Why Green Spaces Are Good for You

Medically Reviewed by Neha Pathak, MD on April 20, 2023
4 min read

If you live in a concrete jungle, it might be hard to find green spaces. Those are public areas in a city covered, at least partly, with grass, trees, shrubs, or other plants. 

Research shows they boost your overall well-being. That includes your physical and mental health. Interacting with greenery can help your whole community by providing cultural and socioeconomic benefits, too. 

Here’s a look at green spaces and their health benefits – and why some groups have more access to them than others. 

It’s an area of grass, trees, or other plants set apart for recreation or pleasure in an otherwise urban setting. That includes forests, parks with walking or biking lanes, tree-shaded neighborhoods, community gardens, backyards, and vacant lots. 

Ideally, they’re a short walking or driving distance from where you live and free to access. They give you a break from congested urban areas. They allow you space to stretch out, breathe clean air, and engage with nature. 

Lots of studies show that green spaces can improve your health now and in the long run. 

To start, they encourage active lifestyles like walking, running, and other exercise. This leads to:

  • Lower odds of obesity or being overweight
  • Improved heart health
  • Lower risk for diabetes
  • Lower risk for high cholesterol
  • Lower blood pressure
  • Longer life 

Green spaces can boost your immune system. Time in nature can improve your exposure to microorganisms that are beneficial to your gut health. 

In addition, they help towns and cities be safer and more livable. What does this mean? 

The steel, concrete, and asphalt used to build streets, buildings, and such can trap heat. This can cause cities to have higher temps (by a couple of degrees) compared to areas outside cities. Experts call this the “urban heat island effect.”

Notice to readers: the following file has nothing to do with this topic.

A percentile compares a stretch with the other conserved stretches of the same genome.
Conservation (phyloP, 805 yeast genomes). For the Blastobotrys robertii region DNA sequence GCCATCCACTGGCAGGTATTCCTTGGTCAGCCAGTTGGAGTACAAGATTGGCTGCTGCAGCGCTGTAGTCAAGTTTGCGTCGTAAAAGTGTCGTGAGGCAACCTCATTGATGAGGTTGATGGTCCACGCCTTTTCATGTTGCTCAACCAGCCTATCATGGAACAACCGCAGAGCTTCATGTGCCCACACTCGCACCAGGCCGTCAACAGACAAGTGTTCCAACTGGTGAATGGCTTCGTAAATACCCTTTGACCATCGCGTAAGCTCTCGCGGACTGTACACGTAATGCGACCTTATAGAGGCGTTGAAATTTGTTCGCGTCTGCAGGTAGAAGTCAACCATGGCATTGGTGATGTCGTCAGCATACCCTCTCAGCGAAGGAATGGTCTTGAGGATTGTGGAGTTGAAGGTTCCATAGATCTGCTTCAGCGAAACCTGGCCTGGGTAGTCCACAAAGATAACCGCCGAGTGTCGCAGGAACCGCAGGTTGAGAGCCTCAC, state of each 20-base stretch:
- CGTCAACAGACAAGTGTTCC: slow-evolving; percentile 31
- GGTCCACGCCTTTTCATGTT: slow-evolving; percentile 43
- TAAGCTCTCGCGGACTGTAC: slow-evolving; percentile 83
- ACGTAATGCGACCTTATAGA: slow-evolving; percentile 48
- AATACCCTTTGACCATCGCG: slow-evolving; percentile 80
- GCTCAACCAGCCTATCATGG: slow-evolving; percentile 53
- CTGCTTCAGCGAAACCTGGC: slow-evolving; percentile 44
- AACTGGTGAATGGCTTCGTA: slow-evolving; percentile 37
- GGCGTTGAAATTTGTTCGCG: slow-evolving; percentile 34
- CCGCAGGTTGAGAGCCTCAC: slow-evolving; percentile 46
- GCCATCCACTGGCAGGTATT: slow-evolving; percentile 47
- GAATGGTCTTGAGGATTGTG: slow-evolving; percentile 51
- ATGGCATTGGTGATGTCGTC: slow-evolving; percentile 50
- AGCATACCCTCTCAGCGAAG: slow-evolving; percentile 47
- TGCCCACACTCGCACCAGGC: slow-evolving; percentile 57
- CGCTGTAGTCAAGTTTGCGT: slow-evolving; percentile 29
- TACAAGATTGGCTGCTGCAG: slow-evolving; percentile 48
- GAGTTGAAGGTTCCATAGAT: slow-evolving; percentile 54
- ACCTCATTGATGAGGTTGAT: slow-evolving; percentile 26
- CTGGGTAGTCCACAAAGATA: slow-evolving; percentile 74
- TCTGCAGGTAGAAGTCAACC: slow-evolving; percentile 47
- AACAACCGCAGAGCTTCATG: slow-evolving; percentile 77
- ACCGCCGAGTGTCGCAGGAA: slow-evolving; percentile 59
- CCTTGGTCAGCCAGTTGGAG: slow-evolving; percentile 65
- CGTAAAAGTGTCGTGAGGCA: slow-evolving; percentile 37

But trees bring down heat by creating shaded, cooler spaces in urban areas. In fact, shade under a tree can be 5 to 10 degrees cooler than its surrounding area. 

Green spaces also create areas with lower noise and air pollution. For example, one study found that trees inside a city filtered hundreds of tons of toxic matter and chemicals like sulfur dioxide, nitrogen dioxide, and carbon monoxide. This makes the air safer to breathe.

Absolutely. Having access to green spaces has many psychological benefits. Research shows that time in nature can help:

  • Lower your stress 
  • Reduce your anxiety 
  • Lessen your depression
  • Ease your mood disorder
  • Lower rates of substance abuse
  • Improve your concentration and focus
  • Increase your feelings of calm
  • Recharge you emotionally 

Recent studies also found that even looking at nature and greenery through a window or from a terrace can lower your blood pressure and anxiety levels. 

In fact, the longer you’re exposed to green spaces, the more likely you are to have better mental health. 

One study found that children who have access to green spaces are less likely to have mental illness in their teen and adult years.

They include: 

Reduced overall crime. Well-maintained green spaces, accessible to everyone, are linked to lower crime and violence in surrounding areas. One study found that they increased local pride, which helped cut down on litter and graffiti. Studies also link green spaces to less overall psychological stress in those living near them. 

Increased workplace productivity. Research shows that being able to work in spaces with more plants, a view of nature, or access to green spaces during work breaks can improve overall morale and work productivity. 

Green spaces also increase safe driving on nearby roads and boost local businesses located near them. 

While there are clear benefits of green spaces, not everyone has equal access to them. 

Low-income and marginalized communities, especially those with people of color, often have few or no green spaces. People living there often have little to no access to them, either.

 Green spaces are more easily found in neighborhoods where residents are white and have higher incomes. Reasons why include barriers like segregated city planning, zoning laws, lack of transportation, social class, and racism.

Benefitting from green spaces might also be harder for those living with physical and learning disabilities and developmental delays. That’s because uneven surfaces and the lack of wheelchair or stroller-friendly lanes can make some of them hard to navigate.

To help promote green spaces where you live:

  • Reach out to your local or regional landscape planning communities to ask about their policies or vision for green spaces.
  • Look up community gardens you can join, or see if you can start one near you.
  • Research native plants in your area that bear fruits or flowers, and plant some around your living space. 
  • Go on a field trip to a local park with your friends and family.
  • Look for vacant lots or unused areas in your neighborhood. Check with local authorities to see if you can plant trees or grass for everyone to use. 
  • Work with your community leaders to create inclusive green spaces. Encourage them to prioritize the needs of your community.